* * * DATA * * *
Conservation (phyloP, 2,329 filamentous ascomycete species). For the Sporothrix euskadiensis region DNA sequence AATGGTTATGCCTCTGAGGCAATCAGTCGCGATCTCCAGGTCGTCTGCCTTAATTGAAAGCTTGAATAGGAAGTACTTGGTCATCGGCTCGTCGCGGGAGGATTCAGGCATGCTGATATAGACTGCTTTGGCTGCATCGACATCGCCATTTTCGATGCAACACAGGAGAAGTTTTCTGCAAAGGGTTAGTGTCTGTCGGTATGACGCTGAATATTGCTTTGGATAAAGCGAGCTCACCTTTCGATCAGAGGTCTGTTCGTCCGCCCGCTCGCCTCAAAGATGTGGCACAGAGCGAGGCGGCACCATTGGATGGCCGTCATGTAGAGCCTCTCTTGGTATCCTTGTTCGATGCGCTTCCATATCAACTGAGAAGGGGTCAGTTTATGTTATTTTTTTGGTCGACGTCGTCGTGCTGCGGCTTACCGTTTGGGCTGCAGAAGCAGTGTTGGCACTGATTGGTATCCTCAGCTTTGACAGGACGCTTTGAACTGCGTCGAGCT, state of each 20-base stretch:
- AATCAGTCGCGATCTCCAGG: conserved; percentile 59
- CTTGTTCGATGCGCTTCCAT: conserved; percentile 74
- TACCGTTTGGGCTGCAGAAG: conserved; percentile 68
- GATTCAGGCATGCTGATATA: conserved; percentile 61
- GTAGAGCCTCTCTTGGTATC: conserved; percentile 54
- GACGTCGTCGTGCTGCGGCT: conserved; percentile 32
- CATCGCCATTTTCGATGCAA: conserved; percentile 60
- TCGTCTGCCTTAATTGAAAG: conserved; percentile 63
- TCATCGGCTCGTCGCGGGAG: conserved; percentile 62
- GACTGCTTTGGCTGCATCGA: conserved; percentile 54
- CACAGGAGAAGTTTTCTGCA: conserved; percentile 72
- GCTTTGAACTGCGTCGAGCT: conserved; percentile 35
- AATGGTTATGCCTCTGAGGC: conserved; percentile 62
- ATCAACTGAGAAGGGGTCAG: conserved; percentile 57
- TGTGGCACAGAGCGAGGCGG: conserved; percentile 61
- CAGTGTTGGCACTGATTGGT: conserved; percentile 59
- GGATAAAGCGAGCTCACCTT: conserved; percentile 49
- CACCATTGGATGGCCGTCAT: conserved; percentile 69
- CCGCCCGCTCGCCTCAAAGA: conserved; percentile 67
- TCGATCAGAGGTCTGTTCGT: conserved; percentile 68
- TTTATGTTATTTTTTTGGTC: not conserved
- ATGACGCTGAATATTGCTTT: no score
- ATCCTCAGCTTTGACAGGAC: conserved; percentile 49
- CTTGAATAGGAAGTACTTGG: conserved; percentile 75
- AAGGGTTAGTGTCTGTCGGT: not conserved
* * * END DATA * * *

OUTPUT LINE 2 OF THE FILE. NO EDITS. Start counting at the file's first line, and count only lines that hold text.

- AATCAGTCGCGATCTCCAGG: conserved; percentile 59